Amanda Vinicky

Statehouse Bureau Chief/ The Players Blog

Read Amanda's "The Players" blog.

Amanda Vinicky has covered Illinois politics and government for WUIS and the Illinois Public Radio network since 2006.  Highlights include reporting on the historic impeachment and removal from office of former Gov. Rod Blagojevich, winning a national award for her coverage of Illinois' electric rate fight as a result of deregulation, and following Illinois' delegations to the Democratic and Republican national political conventions in '08 and '12.  

Though she's full-time with WUIS now, she previously interned with the station in graduate school; she graduated from the University of Illinois Springfield's Public Affairs Reporting program in '05.  She also holds degrees in journalism and political science from the University of Illinois Urbana Champaign. 

Amanda is insatiably curious, so please reach out to her and get in touch if you notice something interesting going on at the Capitol! She can be reached at (217) 206-6019 or (773) 217-0316. If she's not in the statehouse bureau, you can usually find Amanda tweeting, dining at a local restaurant, taking a jog around Springfield or Chicago or practicing yoga. 

As the May 31st deadline for passing a new budget looms, Governor Rauner and the Legislature continue to bicker.  John O'Connor of the Associated Press joins the panel this week.


As Illinois lawmakers grapple with a budget shortfall, a measure to impose a tax on millionaires' income came up short.

Adding a surcharge to income over a million dollars to raise more money for Illinois schools was a concept Democratic House Speaker Michael Madigan introduced last year, but there wasn't enough support.

Now, as Illinois faces a $6 billion budget gap, he's brought it back.

"We're simply asking those that have done well in life to help our educational system," Madigan said.

But his effort came up short, by three votes.

public domain

Bobcats, beware. Illinois lawmakers have renewed their call to lift a ban on hunting bobcats.

Former Governor Pat Quinn vetoed a previous attempt in one of his last acts as governor.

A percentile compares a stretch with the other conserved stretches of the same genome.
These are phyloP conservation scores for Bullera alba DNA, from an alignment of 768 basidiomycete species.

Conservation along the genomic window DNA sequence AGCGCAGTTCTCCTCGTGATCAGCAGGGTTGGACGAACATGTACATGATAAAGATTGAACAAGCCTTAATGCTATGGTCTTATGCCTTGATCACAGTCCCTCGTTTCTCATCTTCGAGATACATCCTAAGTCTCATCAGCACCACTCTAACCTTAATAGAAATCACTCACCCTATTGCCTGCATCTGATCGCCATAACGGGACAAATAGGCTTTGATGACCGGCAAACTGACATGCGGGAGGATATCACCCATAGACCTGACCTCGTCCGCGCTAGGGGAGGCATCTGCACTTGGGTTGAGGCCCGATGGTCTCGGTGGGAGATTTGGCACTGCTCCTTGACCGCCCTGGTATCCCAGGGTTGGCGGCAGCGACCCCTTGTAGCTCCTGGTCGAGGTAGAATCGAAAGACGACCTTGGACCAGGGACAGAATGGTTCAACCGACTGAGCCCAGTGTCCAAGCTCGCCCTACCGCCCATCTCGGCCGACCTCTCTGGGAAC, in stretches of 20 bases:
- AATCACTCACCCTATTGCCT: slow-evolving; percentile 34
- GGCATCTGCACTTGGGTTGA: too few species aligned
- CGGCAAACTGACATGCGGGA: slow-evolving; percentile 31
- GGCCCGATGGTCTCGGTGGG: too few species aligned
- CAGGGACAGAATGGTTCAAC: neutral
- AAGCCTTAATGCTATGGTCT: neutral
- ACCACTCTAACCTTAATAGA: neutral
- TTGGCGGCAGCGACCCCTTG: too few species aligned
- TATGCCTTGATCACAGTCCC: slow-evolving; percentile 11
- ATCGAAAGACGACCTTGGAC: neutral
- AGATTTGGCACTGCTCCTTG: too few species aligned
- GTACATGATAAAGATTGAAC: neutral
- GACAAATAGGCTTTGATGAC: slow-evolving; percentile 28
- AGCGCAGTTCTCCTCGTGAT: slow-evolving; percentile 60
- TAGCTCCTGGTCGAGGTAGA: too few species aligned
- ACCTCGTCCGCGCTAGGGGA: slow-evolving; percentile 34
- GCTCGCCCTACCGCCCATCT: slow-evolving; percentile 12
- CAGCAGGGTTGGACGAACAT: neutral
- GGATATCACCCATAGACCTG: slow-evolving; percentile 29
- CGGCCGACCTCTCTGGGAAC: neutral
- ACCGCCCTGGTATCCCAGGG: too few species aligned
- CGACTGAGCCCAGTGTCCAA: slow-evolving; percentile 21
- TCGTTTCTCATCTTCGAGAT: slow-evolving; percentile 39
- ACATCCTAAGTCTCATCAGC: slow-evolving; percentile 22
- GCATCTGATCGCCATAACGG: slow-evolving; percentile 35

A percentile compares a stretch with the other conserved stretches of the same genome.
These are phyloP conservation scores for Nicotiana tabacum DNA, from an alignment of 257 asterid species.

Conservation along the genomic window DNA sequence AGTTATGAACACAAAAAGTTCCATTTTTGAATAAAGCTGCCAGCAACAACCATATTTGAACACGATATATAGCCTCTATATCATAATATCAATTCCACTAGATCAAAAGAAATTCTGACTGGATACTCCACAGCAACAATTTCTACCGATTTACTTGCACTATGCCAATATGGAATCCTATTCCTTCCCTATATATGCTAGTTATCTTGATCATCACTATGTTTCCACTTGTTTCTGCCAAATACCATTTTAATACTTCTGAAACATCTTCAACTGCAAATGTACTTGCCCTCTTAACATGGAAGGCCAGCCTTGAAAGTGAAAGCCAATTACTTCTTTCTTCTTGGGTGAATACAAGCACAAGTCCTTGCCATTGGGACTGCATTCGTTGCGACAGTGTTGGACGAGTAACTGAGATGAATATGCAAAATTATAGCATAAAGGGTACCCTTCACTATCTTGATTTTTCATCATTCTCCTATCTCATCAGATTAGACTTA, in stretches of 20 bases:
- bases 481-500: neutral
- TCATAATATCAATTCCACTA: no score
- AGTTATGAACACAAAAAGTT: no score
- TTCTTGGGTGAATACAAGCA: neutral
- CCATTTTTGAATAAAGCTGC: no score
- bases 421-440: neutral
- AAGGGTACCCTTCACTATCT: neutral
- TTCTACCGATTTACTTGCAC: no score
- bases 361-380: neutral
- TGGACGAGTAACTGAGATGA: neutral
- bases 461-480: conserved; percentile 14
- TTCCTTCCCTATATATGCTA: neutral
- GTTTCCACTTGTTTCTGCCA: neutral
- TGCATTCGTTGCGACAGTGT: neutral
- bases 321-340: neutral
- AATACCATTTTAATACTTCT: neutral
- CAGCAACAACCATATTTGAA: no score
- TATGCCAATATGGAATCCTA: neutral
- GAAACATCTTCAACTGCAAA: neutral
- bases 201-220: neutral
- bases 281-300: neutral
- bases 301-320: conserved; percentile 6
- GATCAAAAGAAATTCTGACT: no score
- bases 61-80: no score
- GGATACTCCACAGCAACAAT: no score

Bobcats are off limits to hunters now. Democratic Sen. Linda Holmes of Aurora wants to keep it that way.

"There isn't a need to get rid of this animal, which is a native predator species in the state," Holmes said.

She says the bobcat population is fragile, and unlike hunters' other prey, which carnivorous eaters can turn into a meal, bobcats are solely hunted as trophies.


By the end of this month, Illinois legislators are slated to be done with their work. That means passing a new budget. Amanda Vinicky checks in with how that's progressing -- including in the eyes of the state's new governor. 

Amanda Vinicky / WUIS / Illinois Issues

Gov. Bruce Rauner has stayed out of the public eye for the past couple of days. But he's making his feelings on the budget known in an op-ed that came out late Wednesday night.

Amanda Vinicky/WUIS

Illinois lawmakers are debating whether the wealthy should take on a bigger tax burden.

Democratic House Speaker Michael Madigan first surged the idea before last year's election, when .01-percenter Bruce Rauner was just a candidate.

Now, with Rauner as governor and calling for widespread cuts, Madigan has brought it back. He proposes adding a three-percent surcharge on all income over a million dollars, with the revenue going to schools.

The Illinois House chamber uses a ventilation system that circulates air from columns in the chamber to the attic, where the air is filtered and dispersed over the lawmakers’ desks.
Bethany Jaeger / WUIS/Illinois Issues

With just a dozen days until the General Assembly is set to adjourn, there is a crescendo of partisan accusations. Republican and Democratic legislators both continue to publicly say they hope to reach a bipartisan budget solution, even as both sides accuse the other of bargaining in bad faith.

Amanda Vinicky

Look at the photo on this post; it's the board of the Illinois House after representatives voted on House Speaker Michael Madigan's version of Gov. Bruce Rauner's local right-to-work zones. 

Michael J. Madigan headshot

This week, Illinois House Democrats defeated Governor Rauner's "Right to Work" agenda.  Also, with the Illinois Supreme Court's decision last week, the future of state pension funding is still in question.

WUIS/Illinois Issues